As part of our crisis comms series, we wanted to highlight the operational aspects of crisis comms planning and implementation. Whether you sit in a dual operations role or liaise with the ops team, you should approach crisis comms with the ‘A’s: Assess, Act and Appraise.
Fundamental to this is having a clear and robust crisis comms plan that details who the key players are, their roles, the actions needed, the statements to ready and the escalation process. This plan should be embedded in your organization and have senior-level buy-in.
You need to classify the incident via the escalation plan and prepare to take subsequent action. Is it a storm in a teacup or something that could damage your reputation? Will there be social media backlash, media enquiries or even a protest? The mightiest trees grow from the smallest acorns, so don’t be a victim of hindsight. Many of these questions will already be considered by the operational team, however, the comms team need to be aware of:
● What happened?
● Where and when?
● Who was affected?
● Who is involved?
● What is the impact/likely impact?
● Is there any immediate danger?
● Do we understand the entire issue?
Assuming you have your crisis plan, it’s now time to turn that plan into action. We’d recommend the following immediate actions:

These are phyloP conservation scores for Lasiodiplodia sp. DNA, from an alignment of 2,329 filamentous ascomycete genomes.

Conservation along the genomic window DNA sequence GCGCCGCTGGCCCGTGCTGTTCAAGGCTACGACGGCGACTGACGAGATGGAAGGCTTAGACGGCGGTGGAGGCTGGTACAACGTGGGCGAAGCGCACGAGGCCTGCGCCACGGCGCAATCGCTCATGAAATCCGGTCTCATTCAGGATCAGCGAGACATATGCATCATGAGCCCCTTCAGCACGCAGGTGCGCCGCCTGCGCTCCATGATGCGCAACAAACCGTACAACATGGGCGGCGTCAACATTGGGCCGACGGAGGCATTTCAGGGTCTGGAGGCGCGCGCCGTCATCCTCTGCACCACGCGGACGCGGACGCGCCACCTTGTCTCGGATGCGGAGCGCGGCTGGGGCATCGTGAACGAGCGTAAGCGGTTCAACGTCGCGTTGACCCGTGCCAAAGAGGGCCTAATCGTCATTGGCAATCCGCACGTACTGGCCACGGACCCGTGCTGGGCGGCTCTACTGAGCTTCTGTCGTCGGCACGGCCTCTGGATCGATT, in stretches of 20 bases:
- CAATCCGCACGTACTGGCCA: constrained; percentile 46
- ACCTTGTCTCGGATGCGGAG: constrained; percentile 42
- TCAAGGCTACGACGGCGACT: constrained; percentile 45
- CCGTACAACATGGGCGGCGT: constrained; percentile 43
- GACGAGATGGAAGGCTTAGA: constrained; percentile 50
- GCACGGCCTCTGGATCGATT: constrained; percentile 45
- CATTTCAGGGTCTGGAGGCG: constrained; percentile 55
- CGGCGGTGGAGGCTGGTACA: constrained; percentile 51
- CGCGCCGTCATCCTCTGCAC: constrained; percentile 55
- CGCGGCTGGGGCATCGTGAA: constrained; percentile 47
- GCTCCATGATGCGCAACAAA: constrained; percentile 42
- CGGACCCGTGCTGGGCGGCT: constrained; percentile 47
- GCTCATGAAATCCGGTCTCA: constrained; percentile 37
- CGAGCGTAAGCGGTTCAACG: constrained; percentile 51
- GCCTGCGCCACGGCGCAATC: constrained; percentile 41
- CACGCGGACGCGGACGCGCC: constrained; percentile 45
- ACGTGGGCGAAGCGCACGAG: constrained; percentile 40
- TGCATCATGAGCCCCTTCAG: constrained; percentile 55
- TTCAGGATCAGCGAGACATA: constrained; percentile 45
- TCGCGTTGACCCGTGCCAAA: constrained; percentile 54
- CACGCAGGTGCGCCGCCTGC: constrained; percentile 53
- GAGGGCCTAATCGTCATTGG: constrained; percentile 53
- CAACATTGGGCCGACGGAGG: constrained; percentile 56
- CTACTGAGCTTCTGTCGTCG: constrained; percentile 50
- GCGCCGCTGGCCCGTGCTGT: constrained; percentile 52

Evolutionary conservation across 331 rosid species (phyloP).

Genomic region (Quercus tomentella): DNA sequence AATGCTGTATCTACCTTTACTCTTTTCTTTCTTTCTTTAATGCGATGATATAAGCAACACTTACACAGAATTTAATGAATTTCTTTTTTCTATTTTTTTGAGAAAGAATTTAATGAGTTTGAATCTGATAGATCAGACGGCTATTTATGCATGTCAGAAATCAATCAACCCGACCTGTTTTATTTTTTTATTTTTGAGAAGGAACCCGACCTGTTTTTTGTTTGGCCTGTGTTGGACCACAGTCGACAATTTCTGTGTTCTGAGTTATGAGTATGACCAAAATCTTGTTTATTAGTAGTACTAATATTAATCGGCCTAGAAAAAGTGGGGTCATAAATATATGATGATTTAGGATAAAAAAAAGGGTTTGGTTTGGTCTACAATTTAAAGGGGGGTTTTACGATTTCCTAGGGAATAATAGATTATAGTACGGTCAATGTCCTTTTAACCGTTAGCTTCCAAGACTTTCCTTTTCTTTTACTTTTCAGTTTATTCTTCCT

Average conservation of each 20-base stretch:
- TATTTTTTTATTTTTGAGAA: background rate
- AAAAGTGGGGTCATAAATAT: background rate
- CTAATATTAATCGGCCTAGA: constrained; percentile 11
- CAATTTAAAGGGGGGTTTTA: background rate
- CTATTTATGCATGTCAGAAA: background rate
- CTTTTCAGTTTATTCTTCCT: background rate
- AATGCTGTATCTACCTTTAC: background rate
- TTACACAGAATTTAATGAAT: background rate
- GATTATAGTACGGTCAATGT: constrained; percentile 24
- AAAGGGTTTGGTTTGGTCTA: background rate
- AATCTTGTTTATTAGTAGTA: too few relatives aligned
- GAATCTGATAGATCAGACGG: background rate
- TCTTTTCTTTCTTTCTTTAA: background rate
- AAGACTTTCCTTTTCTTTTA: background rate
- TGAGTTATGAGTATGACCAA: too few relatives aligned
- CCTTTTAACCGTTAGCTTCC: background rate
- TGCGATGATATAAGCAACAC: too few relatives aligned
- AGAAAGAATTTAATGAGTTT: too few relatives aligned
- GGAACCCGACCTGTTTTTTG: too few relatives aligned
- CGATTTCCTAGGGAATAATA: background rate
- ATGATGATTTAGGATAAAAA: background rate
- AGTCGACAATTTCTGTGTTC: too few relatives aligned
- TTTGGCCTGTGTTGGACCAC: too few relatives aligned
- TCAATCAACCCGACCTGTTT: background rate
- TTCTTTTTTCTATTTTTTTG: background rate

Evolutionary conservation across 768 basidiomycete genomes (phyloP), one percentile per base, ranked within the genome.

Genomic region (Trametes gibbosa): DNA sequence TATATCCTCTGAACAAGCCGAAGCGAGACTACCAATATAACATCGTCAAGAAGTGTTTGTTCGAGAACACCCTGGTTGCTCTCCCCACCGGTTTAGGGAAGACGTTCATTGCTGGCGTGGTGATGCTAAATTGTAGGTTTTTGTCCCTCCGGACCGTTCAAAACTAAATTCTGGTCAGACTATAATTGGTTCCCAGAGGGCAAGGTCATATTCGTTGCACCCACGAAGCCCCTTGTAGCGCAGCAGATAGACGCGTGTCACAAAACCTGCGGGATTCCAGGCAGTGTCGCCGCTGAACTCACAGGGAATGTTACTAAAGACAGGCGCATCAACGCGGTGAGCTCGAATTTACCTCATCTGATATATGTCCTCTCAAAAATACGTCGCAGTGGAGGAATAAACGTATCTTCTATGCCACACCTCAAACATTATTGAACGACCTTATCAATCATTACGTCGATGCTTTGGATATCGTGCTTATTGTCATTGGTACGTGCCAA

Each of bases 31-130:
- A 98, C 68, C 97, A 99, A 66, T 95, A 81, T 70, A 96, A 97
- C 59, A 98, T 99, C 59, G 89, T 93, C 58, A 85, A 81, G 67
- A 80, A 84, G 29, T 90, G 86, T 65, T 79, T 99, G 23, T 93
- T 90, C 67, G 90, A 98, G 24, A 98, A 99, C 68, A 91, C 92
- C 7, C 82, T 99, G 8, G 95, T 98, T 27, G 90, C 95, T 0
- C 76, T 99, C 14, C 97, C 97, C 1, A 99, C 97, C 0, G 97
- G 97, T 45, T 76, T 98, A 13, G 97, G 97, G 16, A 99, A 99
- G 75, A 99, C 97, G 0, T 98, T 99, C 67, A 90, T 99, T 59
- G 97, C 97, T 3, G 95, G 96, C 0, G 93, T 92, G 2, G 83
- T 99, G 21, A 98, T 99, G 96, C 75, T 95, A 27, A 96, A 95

- Consult with your PR agency – tell them the detail. NDAs should have already been signed, so don’t hold back, give them the whole truth
- Engage the leadership team on the comms output. Determine how the business will assess, address, and resolve the incident. The type, scale, scope, and severity of the incident or crisis will determine the response. Tasks should include:
- Communication to stakeholders, employees, and customers (if appropriate)
- An incident timeline
- Enlist independent experts – legal, technical assistance as needed
- In line with the plan, review and, if needed, update your statements and channels and then either engage or don’t engage with the media as required by the plan (if it is a storm in a teacup, there is no value in drawing attention to it)
Once the immediacy of the crisis has dissipated, regroup as a team to go over your process for crisis comms management and response. Consider what changes should be made and update this plan with those changes.
Additionally, someone should take point on documenting exactly what the process was for this crisis, alongside any successes, learnings, or shortcomings.
Finally, if any outstanding issues need to be addressed, or if further monitoring of communication/media is necessary, delegate resource to manage those tasks.
Taking the time to develop out your plan is so important. The effort will be invaluable in the heat of the crisis when calmness and consideration are some of the most sought after characteristics in a comms team. You cannot plan for every eventuality, but you can put in place processes that make the management of a crisis easier.